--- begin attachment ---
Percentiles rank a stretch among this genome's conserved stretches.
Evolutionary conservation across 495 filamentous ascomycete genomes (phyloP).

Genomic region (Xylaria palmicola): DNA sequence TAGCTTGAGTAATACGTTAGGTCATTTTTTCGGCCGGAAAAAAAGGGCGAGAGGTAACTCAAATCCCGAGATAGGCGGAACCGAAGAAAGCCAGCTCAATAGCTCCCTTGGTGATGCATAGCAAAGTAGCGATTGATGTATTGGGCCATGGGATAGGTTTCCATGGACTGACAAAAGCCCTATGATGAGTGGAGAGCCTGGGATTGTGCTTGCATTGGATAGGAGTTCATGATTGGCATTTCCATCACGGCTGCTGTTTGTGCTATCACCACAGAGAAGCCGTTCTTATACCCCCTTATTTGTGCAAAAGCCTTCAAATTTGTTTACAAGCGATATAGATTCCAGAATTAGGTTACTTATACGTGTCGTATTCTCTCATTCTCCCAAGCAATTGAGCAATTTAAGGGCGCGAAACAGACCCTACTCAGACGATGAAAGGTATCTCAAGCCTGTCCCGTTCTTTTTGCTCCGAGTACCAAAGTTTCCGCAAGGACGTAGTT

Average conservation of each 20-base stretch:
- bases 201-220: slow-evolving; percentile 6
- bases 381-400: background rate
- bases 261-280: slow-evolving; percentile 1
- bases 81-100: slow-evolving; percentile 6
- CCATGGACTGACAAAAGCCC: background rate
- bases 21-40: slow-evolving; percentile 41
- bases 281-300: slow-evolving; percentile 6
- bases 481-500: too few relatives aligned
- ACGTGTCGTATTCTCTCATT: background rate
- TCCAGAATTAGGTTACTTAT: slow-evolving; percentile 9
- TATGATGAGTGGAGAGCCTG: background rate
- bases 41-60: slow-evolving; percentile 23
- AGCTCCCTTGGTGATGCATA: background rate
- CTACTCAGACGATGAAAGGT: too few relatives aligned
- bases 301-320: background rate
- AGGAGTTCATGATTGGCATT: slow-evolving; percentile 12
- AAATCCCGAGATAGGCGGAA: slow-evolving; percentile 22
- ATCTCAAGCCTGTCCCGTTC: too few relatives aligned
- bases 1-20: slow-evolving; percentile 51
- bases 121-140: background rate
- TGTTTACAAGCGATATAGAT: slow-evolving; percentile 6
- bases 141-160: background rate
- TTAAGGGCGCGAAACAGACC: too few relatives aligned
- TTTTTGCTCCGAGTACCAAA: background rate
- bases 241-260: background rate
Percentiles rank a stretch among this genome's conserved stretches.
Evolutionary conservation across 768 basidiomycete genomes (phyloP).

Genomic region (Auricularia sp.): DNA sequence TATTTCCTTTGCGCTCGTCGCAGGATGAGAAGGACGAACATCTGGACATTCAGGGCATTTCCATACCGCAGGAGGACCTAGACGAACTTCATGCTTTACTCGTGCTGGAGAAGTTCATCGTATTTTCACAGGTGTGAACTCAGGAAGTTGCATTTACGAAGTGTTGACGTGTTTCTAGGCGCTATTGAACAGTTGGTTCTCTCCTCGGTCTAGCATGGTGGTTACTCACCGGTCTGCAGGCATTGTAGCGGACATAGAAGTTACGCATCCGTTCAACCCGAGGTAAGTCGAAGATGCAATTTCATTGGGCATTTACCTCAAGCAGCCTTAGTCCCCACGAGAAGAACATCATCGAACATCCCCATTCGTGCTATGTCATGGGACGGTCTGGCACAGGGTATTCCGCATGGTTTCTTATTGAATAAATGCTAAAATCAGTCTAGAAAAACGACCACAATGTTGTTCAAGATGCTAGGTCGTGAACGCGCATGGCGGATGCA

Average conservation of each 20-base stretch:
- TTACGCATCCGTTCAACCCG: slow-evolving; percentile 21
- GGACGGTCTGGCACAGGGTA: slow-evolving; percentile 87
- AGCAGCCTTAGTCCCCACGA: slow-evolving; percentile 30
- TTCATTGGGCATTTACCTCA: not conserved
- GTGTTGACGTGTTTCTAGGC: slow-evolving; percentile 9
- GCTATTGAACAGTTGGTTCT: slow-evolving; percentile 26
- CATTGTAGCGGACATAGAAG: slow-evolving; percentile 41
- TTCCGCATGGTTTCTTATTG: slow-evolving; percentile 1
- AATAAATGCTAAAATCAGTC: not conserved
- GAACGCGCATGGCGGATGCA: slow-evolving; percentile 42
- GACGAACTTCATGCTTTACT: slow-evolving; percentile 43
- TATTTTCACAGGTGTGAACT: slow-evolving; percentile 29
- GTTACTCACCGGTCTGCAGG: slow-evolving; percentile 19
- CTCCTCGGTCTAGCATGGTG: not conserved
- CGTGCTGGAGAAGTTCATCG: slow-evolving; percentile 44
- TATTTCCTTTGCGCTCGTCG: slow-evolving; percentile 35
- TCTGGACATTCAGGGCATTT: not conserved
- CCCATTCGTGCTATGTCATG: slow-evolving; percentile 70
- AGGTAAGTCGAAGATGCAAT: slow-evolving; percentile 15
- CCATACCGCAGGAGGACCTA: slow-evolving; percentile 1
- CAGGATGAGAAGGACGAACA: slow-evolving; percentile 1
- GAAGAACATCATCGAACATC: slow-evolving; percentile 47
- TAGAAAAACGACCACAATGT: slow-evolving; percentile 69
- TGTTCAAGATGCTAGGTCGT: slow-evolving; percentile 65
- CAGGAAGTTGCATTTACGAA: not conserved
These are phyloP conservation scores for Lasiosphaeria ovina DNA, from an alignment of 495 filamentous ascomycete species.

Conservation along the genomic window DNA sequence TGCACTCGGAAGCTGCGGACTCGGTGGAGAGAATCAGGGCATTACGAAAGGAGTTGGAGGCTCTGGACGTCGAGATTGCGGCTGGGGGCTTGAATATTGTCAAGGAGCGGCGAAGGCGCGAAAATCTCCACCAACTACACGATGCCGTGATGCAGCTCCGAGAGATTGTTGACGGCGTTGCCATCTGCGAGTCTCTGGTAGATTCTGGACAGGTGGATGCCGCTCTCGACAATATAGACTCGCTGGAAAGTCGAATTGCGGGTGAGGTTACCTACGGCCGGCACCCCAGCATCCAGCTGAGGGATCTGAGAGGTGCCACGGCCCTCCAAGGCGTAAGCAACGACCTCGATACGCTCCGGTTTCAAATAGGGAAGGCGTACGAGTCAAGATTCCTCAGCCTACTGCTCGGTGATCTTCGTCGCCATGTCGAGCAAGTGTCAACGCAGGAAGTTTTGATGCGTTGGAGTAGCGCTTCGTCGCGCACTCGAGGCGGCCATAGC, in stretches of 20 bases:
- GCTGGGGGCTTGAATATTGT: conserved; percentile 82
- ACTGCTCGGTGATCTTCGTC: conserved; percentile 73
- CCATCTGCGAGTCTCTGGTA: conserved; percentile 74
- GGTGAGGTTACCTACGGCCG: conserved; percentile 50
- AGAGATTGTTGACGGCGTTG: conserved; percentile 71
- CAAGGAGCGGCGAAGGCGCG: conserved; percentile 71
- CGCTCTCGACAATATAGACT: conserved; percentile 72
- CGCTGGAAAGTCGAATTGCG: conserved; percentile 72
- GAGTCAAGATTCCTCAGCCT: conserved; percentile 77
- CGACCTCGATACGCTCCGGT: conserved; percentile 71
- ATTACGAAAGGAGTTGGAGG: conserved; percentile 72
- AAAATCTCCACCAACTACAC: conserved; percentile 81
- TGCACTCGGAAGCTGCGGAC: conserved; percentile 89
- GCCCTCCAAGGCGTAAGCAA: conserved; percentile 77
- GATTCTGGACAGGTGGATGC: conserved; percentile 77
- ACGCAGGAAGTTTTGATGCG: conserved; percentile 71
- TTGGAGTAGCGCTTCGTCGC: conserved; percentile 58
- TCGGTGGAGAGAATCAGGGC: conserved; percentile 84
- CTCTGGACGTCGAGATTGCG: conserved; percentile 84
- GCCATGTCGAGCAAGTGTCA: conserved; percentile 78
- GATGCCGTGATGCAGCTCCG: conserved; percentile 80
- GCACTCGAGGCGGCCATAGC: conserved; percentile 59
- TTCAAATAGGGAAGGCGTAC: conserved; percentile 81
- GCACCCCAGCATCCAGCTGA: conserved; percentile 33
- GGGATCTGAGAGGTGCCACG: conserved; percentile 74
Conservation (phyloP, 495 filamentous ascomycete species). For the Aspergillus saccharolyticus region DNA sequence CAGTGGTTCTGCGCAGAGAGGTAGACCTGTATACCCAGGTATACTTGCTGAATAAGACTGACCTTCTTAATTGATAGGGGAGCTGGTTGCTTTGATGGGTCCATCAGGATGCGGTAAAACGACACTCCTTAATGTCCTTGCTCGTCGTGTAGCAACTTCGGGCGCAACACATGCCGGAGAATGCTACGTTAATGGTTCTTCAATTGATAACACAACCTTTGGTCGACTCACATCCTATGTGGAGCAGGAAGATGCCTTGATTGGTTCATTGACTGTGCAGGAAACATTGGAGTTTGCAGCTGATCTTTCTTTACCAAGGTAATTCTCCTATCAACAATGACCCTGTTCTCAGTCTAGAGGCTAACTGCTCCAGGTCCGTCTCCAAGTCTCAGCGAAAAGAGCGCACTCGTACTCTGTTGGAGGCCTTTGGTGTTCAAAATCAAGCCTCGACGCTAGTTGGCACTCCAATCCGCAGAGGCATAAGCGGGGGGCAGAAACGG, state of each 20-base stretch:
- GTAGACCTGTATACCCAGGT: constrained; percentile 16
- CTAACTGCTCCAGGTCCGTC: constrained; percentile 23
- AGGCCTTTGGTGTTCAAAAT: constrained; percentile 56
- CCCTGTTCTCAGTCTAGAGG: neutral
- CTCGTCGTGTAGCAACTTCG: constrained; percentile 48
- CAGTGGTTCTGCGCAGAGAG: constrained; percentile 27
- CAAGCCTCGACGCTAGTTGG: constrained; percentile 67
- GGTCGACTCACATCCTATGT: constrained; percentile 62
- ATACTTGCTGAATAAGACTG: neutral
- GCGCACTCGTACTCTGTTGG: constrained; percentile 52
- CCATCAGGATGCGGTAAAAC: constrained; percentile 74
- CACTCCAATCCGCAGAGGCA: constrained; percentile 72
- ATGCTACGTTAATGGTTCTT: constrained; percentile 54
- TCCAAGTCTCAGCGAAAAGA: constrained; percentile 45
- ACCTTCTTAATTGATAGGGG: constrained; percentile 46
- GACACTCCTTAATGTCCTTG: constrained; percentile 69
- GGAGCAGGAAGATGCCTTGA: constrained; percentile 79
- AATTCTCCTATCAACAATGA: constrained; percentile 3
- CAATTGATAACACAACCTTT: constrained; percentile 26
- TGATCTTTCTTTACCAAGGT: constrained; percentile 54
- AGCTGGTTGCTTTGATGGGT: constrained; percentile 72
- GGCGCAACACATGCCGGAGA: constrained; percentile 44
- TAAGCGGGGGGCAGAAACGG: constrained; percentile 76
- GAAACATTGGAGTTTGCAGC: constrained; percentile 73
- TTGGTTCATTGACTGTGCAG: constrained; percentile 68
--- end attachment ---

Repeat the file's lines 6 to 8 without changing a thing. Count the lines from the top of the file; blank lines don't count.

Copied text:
- bases 381-400: background rate
- bases 261-280: slow-evolving; percentile 1
- bases 81-100: slow-evolving; percentile 6